Web statistics guru Bill Tancer believes that people are looking for a bit of perspective in their search results – seeking out results that tally with their views and status.
Tancer, the author of CLICK: What We Do Online and Why It Matters and General Manager of Global Research for web stats company Hitwise, has been looking closely at the way people use search engines for years.
He believes that people want relevance as much as accuracy – but acknowledges just how difficult this is to integrate into search.
Shift is necessary
"I think a shift in search is going to be a necessity based on how information is changing online," Tancer told TechRadar.
"There's this explosion of information available on the net and a lot of it is pretty deep in and is low on linkage if it has any linkage at all.
"All of search relies on some form of authority ranking…and that authority doesn't work that well when you get into the long tail of the web.
"I see one of the issues is that we are not only going to want information to be relevant but also to agree with a perspective.
A little perspective
Tancer outlines exactly what he means by perspective in search – namely filtering results based on our own situation.
"I'll give you an example – when my wife tries to find a hotel to stay at when we travel she goes to Tripadvisor.com and there are like two or three hundred reviews, but she's realised that everyone who come to a review comes from a different perspective.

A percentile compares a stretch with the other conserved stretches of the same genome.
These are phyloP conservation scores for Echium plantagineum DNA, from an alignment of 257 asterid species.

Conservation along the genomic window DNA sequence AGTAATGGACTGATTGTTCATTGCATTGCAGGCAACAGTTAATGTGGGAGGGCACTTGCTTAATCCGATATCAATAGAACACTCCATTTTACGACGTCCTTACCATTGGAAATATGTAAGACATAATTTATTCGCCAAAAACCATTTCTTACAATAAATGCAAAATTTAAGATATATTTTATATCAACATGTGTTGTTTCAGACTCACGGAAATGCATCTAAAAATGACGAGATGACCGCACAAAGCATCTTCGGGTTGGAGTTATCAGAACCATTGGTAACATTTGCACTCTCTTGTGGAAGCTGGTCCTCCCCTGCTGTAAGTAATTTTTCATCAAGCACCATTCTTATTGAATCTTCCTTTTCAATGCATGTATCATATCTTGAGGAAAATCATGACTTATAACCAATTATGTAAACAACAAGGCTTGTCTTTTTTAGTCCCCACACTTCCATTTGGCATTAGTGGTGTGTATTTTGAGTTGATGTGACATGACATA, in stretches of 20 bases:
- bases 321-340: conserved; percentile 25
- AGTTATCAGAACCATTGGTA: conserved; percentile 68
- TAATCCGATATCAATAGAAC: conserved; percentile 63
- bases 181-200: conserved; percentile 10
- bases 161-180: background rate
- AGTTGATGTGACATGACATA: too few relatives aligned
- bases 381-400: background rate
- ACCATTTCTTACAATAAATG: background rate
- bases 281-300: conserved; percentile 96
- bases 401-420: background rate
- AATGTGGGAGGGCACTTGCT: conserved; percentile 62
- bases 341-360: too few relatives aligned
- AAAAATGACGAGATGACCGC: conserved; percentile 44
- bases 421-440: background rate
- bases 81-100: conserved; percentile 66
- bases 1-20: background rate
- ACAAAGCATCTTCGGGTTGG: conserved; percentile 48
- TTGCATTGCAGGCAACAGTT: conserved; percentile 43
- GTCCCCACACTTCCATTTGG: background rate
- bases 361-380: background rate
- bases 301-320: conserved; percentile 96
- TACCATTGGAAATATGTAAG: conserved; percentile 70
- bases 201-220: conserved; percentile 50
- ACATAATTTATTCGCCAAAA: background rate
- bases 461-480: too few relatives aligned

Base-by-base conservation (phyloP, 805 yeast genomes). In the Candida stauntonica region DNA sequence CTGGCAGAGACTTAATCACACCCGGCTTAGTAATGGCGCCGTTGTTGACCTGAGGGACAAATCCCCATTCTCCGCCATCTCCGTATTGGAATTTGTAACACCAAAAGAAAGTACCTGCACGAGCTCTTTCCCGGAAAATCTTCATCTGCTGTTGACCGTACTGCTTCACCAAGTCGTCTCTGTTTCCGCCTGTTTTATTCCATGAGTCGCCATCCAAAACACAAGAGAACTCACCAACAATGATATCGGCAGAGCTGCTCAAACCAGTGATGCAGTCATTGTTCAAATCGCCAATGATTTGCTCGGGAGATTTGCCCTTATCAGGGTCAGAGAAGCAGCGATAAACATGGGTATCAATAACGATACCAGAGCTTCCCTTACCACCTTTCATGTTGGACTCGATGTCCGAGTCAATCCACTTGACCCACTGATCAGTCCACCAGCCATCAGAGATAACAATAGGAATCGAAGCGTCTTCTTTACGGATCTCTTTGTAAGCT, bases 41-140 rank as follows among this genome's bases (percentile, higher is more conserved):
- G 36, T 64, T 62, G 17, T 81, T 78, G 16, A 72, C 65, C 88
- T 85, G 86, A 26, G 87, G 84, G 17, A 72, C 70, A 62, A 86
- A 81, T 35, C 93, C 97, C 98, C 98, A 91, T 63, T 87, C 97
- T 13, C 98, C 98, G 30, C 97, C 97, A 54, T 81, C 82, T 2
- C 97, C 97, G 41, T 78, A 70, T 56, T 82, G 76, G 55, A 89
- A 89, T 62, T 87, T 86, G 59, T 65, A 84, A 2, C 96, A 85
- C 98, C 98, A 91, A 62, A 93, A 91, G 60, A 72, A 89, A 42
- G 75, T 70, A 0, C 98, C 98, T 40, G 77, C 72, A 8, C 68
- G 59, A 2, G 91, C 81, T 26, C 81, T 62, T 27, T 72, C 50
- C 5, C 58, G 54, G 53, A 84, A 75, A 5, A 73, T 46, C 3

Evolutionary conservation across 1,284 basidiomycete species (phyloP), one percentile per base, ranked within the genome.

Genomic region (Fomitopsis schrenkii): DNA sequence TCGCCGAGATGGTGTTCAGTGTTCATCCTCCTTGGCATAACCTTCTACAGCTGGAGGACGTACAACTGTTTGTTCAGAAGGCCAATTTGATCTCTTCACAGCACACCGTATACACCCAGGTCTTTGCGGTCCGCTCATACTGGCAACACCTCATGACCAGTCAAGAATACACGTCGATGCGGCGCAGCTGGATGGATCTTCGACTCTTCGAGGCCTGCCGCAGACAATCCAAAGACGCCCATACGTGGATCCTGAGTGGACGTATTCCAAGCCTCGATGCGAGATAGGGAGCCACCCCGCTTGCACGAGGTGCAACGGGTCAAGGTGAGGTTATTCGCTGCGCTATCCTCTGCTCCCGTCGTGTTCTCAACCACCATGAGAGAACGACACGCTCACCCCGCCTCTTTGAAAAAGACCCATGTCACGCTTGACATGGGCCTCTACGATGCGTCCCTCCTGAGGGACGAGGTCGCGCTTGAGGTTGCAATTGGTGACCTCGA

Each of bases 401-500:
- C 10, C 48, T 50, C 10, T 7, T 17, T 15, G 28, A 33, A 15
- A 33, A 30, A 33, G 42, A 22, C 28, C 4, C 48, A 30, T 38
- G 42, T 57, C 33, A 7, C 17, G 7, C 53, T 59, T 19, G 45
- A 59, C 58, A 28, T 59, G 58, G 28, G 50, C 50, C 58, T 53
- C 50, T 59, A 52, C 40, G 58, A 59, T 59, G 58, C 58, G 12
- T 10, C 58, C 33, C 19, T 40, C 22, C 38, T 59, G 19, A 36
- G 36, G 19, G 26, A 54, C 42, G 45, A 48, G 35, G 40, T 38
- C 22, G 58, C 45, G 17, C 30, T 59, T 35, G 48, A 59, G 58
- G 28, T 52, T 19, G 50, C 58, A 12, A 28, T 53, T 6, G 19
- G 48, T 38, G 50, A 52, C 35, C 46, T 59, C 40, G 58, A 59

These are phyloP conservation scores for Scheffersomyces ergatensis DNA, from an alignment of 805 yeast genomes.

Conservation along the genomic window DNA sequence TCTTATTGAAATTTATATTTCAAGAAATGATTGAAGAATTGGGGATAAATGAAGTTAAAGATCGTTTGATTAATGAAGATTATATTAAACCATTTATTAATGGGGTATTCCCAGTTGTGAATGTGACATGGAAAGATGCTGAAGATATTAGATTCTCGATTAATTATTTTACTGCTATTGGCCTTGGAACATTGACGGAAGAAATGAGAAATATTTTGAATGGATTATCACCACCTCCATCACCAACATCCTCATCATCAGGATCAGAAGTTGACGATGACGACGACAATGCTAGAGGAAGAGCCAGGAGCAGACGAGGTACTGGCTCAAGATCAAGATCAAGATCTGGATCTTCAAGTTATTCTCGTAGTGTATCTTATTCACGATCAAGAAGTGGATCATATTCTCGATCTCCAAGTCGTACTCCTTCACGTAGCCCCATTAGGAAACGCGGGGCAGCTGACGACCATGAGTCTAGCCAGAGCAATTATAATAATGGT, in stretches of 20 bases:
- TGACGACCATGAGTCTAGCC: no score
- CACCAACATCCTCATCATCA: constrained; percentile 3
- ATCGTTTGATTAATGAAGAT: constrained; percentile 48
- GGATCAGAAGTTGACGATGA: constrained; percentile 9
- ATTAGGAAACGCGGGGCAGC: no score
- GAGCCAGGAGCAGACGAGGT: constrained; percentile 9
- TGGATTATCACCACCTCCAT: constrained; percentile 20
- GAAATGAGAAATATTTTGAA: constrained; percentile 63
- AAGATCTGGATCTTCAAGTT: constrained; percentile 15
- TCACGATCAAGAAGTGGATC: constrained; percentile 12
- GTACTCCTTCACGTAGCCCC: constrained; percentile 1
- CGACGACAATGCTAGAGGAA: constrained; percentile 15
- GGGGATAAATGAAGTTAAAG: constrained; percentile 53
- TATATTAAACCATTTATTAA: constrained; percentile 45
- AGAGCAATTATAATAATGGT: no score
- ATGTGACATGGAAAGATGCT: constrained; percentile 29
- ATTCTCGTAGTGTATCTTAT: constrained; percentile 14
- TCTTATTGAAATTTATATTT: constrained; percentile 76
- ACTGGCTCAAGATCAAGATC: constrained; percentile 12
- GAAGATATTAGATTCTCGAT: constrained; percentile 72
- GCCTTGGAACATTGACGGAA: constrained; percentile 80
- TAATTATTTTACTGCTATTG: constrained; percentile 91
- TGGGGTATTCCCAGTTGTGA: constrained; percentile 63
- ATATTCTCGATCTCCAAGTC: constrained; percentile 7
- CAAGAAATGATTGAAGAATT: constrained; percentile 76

"So it could be a honeymoon couple who have never stayed at a nice five star hotel before and would be wowed versus a seasoned business traveller who always stays at nice hotel and has a different perspective. Then you have people who have a vendetta etc.
"So what my wife does is she manually goes through and looks at the profiles of the people who have left reviews and what they have reviewed and finds commonality and agreement and she will give those more weight."
Of course, actually integrating this degree of perspective into search is tricky – something Tancer freely acknowledges.
"Automating that is hard; I've worked in search for years and it's always been difficult.
"First it was resolving ambiguity – take a phrase like 'four seasons' - are they talking about the resort or Vivaldi or the seasons of the year? So that was one problem but the other is perspective and its always been here.
"We know after years and years that is has to be incredibly simple - requiring little to no input from actual searchers.
"No one wants to go in and fill in questionnaires."